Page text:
Preparing for School: AHS Teacher’s Morning Routines

Teachers wake up early in order to prepare for a day of teaching.


Dakota Oswalt

GOOD MORNING- Randall Simpson works on his computer during first period.

Alyssa Neal

Students at AHS struggle to get out of bed in the morning, but what about the teachers? Everyone has a different morning routine, and between driving distance or time needed to get ready, everybody does it their own way.

Terri Cook-Thielen, an English and Creative Writing teacher, starts her morning around 5:50-6 a.m. She has a simple routine, “I get up and shower, get dressed and put my contacts in, then I go to the kitchen and feed my dog, Annie.” After that, Thielen makes her breakfast and decides what she wants to make for her lunch that day. She pours her coffee, finishes getting ready, and leaves around seven, as she has a 20-25 minute drive. 

Well-known history teacher Trace Peterson has quite the morning routine. “I get up at 4:45, and turn on the coffee pot.” Following this, he makes a “coconut water lime salt drink, that’s like a hydrater for the day.” Petersen starts his morning early as he has a lot to do before he leaves for work. After this, he watches the news and drinks his coffee with some sort of breakfast. “At six I take a walk for about 40 minutes, and follow this up with some sort of workout with my wife.” When he’s all wrapped up, his wife makes him a protein shake while he showers and gets ready for his day, and he leaves for work.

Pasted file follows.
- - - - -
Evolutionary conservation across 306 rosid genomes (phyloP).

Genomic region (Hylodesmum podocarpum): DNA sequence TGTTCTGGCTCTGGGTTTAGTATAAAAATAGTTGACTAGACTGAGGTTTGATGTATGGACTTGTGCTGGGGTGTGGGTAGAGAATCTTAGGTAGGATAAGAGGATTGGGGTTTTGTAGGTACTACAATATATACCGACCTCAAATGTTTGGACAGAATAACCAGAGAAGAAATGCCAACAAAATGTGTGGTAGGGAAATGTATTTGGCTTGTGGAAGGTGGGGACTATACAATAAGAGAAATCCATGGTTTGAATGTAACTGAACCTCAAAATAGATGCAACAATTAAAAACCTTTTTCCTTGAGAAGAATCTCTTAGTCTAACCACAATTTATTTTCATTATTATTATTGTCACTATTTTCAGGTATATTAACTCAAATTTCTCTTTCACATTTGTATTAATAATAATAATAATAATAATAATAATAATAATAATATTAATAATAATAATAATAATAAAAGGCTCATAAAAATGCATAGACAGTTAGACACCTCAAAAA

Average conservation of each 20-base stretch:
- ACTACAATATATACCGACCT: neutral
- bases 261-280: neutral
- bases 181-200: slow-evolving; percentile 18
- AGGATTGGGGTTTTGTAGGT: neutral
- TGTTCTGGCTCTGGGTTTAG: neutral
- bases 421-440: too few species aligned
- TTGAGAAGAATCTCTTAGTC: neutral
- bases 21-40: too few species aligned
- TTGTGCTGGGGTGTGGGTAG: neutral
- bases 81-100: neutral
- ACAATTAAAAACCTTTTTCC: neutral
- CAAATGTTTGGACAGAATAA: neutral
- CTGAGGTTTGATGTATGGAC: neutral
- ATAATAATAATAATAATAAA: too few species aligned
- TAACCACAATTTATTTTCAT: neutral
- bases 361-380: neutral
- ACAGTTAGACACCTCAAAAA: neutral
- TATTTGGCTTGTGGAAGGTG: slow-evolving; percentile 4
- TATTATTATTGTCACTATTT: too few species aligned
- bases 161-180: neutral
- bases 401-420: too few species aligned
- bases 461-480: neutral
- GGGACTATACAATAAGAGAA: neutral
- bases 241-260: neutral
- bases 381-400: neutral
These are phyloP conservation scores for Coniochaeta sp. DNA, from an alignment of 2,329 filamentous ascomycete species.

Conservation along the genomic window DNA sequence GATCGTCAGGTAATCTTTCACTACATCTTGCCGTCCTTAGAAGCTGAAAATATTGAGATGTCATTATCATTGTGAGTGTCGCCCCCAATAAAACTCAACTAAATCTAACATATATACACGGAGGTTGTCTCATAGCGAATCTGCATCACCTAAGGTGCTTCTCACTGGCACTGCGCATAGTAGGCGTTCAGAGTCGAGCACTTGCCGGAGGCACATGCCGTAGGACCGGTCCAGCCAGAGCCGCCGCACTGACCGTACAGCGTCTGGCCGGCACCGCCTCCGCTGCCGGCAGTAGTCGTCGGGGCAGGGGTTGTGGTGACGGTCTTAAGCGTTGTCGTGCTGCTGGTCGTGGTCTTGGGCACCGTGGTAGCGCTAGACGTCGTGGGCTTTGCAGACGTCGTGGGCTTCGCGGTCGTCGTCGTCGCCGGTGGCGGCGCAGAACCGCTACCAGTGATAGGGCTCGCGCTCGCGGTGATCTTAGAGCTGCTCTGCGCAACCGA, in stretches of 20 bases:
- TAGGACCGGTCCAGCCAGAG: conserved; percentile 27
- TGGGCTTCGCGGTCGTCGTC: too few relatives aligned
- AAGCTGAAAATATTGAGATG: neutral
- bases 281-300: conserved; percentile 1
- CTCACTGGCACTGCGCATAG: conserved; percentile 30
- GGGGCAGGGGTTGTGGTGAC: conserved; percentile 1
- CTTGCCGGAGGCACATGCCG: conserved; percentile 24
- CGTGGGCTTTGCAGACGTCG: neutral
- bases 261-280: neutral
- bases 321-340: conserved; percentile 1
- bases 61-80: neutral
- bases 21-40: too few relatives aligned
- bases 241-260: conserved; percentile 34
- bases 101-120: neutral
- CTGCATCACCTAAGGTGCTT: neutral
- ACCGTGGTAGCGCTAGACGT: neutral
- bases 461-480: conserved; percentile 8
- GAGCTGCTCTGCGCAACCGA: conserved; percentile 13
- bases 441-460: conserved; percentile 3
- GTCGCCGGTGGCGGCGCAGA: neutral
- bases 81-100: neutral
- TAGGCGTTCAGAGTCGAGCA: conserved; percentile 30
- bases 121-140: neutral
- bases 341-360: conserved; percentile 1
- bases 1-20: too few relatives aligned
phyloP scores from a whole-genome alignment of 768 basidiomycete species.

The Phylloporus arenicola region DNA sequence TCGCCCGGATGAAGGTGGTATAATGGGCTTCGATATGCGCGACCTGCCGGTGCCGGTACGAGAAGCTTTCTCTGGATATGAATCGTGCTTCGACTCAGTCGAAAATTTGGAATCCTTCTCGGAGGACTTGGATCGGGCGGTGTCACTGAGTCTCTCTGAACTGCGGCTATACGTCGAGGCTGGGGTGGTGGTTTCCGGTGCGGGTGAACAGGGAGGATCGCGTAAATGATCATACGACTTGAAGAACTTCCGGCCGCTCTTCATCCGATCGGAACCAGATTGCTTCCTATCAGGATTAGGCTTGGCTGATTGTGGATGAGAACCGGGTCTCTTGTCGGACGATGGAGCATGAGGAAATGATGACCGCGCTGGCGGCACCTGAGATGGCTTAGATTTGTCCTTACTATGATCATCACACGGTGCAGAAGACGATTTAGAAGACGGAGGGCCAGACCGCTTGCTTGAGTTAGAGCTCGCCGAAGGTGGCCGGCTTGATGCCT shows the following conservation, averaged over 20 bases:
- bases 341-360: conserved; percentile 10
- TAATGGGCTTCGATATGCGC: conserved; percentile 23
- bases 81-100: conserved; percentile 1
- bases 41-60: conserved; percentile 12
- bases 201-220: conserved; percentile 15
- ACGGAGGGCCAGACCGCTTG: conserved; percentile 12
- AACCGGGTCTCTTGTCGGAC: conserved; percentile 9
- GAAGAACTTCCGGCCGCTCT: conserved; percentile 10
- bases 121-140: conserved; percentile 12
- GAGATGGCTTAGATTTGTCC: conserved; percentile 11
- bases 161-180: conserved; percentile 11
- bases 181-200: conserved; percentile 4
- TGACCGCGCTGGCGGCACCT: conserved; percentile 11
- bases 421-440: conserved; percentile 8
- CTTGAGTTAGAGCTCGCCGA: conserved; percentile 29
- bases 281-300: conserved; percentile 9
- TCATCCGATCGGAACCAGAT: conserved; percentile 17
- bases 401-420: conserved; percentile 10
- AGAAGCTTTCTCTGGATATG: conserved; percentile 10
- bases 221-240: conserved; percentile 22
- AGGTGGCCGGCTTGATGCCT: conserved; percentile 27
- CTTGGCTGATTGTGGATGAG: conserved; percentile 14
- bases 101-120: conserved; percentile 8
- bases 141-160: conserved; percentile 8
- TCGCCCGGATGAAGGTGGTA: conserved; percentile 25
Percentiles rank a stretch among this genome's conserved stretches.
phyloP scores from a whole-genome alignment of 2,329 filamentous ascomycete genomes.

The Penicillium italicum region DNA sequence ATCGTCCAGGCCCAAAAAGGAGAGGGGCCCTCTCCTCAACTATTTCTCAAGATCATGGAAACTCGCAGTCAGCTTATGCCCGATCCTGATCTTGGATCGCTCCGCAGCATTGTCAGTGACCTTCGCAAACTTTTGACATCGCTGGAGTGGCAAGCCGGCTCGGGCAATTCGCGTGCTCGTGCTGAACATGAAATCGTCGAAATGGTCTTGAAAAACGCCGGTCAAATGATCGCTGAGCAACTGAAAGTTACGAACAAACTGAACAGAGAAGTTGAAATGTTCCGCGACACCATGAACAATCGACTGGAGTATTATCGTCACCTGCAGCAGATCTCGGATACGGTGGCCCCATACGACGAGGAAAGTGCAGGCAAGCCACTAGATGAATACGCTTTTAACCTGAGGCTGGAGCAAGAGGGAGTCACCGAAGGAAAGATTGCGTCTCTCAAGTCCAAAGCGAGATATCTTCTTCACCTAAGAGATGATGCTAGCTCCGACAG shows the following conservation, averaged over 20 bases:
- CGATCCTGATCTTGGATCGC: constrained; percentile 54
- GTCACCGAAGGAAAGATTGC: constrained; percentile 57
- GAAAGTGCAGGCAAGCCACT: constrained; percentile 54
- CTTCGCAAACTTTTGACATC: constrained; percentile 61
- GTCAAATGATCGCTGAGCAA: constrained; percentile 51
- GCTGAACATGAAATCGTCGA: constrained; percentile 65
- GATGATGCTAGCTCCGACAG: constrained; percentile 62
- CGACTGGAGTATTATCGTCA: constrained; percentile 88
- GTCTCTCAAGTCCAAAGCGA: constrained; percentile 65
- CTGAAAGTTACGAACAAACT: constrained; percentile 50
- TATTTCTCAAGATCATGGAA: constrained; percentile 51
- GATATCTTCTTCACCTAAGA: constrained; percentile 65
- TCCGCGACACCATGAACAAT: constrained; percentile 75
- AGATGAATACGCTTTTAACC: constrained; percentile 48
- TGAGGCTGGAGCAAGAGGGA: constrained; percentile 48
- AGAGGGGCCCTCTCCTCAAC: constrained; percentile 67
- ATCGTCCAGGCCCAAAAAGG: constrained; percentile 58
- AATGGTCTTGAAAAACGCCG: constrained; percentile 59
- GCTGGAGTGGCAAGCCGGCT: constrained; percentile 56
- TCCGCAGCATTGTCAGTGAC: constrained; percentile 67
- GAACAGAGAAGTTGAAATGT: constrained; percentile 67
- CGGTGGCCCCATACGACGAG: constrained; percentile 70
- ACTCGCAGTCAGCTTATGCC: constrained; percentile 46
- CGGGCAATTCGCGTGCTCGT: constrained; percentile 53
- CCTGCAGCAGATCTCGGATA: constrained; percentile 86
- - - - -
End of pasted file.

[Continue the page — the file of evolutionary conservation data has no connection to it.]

English teacher Randall Simpson wakes up at a more reasonable time for teenagers. He said, “I wake up at 6:30, and I never ever hit the snooze button.” Simpson said if he does this, he won’t get up. “I start my coffee so it can brew, then I put my iron away as I always iron my clothes the night before. Then I put everything away in my bag that I’ll need for the day, and go downstairs to shower.” Then Simpson brushes his teeth and finishes up his morning routine. “I get dressed in a very specific order: Shirt, socks, then pants. Then I go to work, and I get here around 7:30-35.”

Some teachers have very precise mornings, and others just go with the flow. Teenagers are the same, besides adding in the classic “Five more minutes.” A morning routine can really make or break your day. According to, if you “Start the day with good habits or rituals, [it] will cascade into a more productive day.” Consider creating one, and see how it affects the day ahead.